Both versions of the aircraft are fairly well documented photographically, but many of the images of LN-ABH are copyrighted by the Norsk Luftfartsmuseum (the image above is a rare public-domain photo). My aim is to represent LN-ABH in flight just before its fateful accident, and I’m therefore planning on giving it the all-black rudder that’s visible in this copyright photograph, purely on the assumption that someone is more likely to paint a white rudder black than a black rudder white.

As well as building a new rudder for LN-ABH, I also needed to replace the narrow ailerons moulded into the kit wings with the extended versions that were fitted to this aircraft in both its manifestations. I contacted Master-X, who make resin conversion kits for this model, with the plan of purchasing two of their cheapest conversions from which I could extract the necessary ailerons for my own models. Picture my surprise when Lumír at Master-X not only agreed to send me just the necessary parts, but did so free of charge despite my protestations. I also order up a set of decals for LN-ABH from Lima-November Decals, but noticed that they didn’t reproduce the idiosyncratic shape of the letter “N” on the real aircraft. I was all set to revise this by hand, but when I posted about the problem on the Britmodeller website, I was contacted by Mika Jernfors of Arctic Decals, who had designed that decal sheet. He offered me a new, revised edition with the correct letter “N”, and threw in a set of decals for D 260 as well!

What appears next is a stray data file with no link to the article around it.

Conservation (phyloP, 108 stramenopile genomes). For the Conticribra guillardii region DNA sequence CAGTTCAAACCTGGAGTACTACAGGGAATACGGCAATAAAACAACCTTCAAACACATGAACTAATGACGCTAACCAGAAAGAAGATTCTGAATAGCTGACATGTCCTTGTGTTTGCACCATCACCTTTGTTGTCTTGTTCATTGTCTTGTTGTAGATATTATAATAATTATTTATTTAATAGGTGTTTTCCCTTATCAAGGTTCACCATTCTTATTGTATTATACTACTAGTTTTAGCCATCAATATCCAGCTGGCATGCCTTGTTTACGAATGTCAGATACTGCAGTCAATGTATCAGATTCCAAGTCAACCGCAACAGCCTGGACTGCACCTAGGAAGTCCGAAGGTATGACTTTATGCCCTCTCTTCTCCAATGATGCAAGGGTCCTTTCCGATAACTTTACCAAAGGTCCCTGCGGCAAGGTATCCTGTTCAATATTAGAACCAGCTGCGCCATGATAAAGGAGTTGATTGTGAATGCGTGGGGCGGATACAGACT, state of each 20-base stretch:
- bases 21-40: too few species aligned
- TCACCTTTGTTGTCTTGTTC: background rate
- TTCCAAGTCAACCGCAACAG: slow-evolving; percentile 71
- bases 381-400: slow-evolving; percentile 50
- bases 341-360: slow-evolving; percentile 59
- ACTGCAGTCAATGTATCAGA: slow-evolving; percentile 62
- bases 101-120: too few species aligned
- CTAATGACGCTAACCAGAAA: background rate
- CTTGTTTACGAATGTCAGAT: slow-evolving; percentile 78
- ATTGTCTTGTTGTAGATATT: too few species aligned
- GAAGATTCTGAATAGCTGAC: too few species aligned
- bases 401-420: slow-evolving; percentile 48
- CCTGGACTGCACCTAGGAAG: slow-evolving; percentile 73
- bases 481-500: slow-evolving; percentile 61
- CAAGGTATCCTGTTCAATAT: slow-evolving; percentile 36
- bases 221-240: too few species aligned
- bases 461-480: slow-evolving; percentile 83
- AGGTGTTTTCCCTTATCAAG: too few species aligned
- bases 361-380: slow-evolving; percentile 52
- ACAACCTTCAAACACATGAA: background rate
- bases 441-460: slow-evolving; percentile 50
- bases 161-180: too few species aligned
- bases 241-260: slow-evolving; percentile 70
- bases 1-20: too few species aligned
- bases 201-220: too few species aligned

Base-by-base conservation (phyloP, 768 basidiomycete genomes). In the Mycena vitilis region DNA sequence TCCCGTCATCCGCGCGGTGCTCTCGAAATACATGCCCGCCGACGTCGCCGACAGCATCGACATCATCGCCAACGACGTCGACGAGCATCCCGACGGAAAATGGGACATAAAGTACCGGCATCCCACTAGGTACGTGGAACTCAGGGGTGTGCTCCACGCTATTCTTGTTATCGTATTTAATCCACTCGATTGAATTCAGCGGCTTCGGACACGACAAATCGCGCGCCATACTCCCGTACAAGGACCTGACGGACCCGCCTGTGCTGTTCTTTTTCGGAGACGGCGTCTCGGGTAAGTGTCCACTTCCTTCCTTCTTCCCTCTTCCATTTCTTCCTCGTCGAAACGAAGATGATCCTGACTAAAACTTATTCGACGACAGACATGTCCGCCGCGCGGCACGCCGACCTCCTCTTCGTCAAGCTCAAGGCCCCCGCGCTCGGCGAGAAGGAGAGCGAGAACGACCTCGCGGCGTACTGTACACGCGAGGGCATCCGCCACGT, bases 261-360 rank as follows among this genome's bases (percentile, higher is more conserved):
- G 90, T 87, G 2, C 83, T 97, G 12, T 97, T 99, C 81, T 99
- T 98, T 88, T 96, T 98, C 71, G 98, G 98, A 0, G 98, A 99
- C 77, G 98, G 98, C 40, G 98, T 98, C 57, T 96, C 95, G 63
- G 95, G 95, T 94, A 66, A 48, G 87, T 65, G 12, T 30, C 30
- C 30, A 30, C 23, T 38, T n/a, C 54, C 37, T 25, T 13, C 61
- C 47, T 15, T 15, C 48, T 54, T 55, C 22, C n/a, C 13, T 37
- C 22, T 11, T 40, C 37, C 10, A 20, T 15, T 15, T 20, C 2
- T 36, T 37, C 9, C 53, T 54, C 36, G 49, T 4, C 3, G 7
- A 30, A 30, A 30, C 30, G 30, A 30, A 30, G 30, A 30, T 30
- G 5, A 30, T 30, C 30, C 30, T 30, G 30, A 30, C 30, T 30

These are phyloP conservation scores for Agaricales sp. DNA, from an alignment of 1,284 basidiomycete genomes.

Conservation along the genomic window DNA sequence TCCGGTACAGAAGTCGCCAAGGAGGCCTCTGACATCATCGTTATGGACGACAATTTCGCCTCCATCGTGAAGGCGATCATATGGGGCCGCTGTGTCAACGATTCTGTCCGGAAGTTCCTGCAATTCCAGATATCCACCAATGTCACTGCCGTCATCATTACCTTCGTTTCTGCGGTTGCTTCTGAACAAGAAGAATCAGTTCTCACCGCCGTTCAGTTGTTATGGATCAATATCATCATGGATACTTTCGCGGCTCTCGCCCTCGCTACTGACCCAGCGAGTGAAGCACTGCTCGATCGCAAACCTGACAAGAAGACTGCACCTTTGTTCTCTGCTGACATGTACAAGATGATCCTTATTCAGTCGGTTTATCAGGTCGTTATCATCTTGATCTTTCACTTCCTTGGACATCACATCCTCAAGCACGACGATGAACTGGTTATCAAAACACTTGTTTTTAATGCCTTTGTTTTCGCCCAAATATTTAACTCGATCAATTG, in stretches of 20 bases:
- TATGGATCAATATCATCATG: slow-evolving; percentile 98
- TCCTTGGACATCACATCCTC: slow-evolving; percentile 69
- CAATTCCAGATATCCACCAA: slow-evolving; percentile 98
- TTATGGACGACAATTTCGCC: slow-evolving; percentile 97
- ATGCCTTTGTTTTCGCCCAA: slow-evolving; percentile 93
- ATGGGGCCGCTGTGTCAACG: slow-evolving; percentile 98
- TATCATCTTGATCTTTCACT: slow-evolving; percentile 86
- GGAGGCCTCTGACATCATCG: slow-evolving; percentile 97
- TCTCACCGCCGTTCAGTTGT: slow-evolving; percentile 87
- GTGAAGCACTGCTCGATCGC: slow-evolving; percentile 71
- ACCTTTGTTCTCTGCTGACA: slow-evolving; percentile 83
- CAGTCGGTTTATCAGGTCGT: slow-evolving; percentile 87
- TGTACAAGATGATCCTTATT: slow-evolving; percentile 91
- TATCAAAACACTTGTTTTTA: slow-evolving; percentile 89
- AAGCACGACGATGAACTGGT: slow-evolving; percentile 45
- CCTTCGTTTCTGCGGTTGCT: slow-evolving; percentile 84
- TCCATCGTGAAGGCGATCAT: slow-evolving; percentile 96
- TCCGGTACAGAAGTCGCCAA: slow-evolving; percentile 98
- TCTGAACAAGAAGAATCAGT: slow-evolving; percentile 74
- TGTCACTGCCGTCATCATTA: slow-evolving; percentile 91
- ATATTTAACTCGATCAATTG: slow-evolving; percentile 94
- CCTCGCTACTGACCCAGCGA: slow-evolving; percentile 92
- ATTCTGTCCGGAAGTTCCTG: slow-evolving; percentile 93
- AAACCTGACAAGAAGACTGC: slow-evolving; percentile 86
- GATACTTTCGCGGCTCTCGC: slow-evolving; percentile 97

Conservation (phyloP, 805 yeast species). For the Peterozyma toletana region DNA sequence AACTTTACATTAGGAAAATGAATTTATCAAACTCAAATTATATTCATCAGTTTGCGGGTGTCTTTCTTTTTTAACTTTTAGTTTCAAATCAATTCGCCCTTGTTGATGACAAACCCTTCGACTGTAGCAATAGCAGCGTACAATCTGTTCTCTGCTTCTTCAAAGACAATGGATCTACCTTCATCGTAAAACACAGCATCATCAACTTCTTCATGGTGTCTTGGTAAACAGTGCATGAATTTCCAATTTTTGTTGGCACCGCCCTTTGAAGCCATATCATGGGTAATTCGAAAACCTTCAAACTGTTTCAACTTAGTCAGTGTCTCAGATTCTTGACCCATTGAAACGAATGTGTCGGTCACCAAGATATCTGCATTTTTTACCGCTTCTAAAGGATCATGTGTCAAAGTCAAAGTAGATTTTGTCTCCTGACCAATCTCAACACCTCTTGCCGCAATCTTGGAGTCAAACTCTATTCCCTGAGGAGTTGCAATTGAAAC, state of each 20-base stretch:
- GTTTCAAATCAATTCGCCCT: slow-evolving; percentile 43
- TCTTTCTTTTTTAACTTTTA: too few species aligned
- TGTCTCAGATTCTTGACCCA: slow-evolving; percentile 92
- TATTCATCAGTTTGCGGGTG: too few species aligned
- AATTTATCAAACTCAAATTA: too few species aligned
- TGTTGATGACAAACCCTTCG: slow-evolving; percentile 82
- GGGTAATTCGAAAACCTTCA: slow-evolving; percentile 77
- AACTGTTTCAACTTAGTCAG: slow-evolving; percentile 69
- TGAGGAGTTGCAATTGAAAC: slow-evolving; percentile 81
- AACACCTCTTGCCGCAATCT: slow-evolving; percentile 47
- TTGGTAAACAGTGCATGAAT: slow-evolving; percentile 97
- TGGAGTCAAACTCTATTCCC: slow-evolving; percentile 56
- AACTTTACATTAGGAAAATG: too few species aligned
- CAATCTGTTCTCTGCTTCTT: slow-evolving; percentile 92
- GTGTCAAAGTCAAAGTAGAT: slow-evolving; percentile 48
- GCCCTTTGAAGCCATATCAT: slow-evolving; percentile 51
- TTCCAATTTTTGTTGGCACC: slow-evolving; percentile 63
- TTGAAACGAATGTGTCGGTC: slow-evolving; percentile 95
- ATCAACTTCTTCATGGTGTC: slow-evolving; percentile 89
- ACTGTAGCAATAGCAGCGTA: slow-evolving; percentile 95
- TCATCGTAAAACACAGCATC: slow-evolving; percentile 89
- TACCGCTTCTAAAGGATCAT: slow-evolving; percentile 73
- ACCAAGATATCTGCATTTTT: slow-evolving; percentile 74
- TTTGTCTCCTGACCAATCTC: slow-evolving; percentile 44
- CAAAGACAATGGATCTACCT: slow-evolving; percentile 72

So I started with LN-ABH, because it needed a lot of revision to the kit parts, and I used the older Revell kit (the upper box image at the head of this post) because it has a particularly inaccurate rudder, which I would be putting in the bin anyway.

First, I thinned down the float struts. The top set are the originals, and the lower set have been thinned.

Revell 1/72 Junkers F13 struts thinned
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Then, I filled the hole in the kit’s engine cowling, which accommodated the original “rhino horn” exhaust. Here’s a “quotation” from the original copyright photograph I used as reference, which I trust falls in the “acceptable use” domain:

Junkers F13 LN-ABH cowling
Detail from Norsk Luftfartsmuseum image NL.04120003

Notice the tie-downs crossing the cowling, which I’ll add with stretched sprue in due course. Here’s my best effort (right) at filling the hole:

Revell 1/72 Junkers F13 cowling
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This was never going to be perfect, given the difficulty of reproducing the corrugations that were characteristic of this aircraft. In retrospect, it occurred to me that I might have been able to fashion a plug from the discarded rudder, but I was a little too slow with that idea.

I also fashioned a little array of exhausts from styrene rod, to depict the rather informal-looking exhausts on the real aircraft:

Junkers F13 LN-ABH exhaust and propeller
Detail from Norsk Luftfartsmuseum image NL.98140008

And I carved a new rudder out of styrene sheet. Here’s my replacement exhaust stack and rudder:

Revell 1/72 Junkers F13 custom rudder and exhausts